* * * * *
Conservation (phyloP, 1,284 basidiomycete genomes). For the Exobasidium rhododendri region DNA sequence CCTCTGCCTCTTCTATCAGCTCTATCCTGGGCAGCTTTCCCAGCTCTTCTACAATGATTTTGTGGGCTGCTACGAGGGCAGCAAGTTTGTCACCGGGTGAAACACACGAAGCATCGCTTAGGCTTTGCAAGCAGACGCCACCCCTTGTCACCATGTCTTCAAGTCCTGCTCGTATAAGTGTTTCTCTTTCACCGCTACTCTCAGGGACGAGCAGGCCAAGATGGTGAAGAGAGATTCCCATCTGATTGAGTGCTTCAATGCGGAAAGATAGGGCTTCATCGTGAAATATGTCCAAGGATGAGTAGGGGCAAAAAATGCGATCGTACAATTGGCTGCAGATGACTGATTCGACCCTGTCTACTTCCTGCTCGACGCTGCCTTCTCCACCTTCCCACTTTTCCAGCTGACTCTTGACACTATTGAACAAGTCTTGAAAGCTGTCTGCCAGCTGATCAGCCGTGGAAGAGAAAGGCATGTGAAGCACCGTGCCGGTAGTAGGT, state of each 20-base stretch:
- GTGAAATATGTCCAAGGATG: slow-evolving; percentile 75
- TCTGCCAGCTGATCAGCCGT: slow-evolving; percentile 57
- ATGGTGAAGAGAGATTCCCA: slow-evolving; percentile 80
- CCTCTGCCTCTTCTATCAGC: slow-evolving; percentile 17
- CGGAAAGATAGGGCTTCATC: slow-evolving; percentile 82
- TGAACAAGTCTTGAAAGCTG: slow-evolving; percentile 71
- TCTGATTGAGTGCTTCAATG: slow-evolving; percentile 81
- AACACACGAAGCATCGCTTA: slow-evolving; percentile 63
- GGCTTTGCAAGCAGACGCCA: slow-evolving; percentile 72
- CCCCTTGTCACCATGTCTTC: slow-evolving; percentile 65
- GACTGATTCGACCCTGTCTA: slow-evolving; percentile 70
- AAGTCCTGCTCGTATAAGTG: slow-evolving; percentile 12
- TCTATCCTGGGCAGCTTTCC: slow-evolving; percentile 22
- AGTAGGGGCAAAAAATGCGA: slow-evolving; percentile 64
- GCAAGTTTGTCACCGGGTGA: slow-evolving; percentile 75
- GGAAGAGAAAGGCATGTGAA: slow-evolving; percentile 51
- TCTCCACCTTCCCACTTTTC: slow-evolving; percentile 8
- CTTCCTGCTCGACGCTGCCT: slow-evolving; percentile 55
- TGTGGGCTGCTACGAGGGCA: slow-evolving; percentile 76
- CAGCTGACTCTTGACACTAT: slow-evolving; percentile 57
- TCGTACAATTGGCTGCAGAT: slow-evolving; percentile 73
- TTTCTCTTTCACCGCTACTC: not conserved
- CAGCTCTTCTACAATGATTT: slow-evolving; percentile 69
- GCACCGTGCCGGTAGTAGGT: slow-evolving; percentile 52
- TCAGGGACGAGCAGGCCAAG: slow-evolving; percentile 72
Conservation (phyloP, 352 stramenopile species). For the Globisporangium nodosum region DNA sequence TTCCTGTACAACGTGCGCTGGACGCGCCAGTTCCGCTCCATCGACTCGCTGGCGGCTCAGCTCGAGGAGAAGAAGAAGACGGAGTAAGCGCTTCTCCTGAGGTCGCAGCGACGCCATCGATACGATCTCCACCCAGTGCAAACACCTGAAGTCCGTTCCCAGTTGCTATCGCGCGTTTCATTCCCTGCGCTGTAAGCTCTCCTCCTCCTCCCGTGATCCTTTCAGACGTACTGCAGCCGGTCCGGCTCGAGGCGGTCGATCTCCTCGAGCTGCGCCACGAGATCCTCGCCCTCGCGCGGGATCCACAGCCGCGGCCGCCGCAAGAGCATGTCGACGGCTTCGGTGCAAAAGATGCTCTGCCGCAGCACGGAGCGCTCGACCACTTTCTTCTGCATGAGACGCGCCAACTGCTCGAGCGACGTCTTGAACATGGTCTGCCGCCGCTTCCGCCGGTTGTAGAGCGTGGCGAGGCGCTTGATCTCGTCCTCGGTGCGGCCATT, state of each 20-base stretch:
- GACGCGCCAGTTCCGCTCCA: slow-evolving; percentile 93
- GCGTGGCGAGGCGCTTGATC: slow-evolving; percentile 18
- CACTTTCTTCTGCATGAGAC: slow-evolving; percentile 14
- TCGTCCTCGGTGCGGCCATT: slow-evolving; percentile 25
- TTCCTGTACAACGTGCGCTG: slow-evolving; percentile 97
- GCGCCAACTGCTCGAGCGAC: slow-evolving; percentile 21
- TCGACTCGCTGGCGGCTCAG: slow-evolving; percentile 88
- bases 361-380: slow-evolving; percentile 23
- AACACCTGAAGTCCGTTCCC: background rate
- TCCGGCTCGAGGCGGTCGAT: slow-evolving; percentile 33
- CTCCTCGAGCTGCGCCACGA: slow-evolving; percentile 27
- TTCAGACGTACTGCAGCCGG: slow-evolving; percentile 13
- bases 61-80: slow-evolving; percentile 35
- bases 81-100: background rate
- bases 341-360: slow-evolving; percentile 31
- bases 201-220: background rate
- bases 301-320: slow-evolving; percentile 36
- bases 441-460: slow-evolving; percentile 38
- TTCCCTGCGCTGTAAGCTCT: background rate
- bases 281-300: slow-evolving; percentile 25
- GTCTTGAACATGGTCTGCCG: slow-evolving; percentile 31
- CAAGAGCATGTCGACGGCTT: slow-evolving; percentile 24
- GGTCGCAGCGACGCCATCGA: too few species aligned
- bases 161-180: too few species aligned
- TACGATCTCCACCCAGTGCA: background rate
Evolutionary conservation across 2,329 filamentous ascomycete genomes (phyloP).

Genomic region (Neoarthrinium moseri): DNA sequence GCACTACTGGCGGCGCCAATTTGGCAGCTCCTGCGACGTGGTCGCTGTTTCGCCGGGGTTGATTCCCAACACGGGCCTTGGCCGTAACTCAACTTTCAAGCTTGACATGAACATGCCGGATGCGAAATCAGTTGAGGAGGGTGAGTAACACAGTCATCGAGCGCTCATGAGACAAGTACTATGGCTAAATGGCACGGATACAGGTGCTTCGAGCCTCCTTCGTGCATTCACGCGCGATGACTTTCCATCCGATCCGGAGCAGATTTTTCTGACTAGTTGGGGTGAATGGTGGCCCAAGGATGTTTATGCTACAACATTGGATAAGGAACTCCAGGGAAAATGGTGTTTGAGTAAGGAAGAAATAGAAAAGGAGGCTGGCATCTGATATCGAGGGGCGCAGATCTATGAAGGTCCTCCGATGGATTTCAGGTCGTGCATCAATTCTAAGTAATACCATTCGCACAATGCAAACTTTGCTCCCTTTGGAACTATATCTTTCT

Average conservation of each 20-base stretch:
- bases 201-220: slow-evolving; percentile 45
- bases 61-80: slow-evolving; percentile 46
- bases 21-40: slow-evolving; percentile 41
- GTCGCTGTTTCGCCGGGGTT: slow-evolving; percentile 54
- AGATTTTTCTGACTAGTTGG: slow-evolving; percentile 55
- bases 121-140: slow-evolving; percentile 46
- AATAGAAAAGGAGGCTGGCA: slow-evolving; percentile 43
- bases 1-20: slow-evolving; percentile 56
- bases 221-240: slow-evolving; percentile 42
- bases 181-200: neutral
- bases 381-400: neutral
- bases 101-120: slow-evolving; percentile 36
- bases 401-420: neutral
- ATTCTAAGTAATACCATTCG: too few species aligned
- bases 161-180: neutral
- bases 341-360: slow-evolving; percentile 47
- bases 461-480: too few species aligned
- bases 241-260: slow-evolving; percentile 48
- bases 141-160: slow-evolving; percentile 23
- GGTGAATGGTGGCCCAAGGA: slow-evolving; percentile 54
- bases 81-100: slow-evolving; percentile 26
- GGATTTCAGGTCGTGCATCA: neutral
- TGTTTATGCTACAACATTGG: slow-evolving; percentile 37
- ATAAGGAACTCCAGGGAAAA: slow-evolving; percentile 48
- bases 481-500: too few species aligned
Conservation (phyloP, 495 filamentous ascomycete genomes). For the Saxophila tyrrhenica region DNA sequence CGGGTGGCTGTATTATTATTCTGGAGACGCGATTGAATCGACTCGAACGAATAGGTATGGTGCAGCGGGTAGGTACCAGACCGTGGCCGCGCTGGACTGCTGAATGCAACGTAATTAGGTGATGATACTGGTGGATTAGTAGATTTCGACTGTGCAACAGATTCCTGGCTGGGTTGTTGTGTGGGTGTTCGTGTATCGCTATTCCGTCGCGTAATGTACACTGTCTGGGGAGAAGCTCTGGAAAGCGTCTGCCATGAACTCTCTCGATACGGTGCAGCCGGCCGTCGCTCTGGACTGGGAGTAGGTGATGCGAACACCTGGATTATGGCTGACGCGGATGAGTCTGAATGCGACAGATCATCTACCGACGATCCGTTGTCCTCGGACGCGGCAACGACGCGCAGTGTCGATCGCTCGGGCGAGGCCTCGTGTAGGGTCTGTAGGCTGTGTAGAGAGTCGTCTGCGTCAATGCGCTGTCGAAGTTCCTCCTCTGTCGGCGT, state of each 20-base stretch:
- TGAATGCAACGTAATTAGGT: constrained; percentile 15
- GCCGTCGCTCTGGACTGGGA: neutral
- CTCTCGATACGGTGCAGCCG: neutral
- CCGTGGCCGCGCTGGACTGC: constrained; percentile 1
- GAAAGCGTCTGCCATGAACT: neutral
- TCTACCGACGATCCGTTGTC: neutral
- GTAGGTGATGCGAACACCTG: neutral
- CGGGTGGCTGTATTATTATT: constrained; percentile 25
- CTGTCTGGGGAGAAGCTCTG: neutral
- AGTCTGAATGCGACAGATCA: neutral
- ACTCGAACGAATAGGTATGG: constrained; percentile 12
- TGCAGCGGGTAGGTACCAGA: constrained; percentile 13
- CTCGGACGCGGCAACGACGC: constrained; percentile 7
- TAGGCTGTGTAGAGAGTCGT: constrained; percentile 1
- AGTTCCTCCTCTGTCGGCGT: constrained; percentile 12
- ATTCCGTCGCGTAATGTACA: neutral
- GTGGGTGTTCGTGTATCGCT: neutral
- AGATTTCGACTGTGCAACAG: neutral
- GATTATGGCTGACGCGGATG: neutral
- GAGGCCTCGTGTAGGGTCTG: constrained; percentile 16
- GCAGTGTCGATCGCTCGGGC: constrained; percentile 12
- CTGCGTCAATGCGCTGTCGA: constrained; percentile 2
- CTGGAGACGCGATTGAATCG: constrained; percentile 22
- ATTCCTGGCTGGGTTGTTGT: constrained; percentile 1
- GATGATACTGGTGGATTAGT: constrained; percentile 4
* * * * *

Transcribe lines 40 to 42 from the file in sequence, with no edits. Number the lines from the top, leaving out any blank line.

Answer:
- bases 61-80: slow-evolving; percentile 35
- bases 81-100: background rate
- bases 341-360: slow-evolving; percentile 31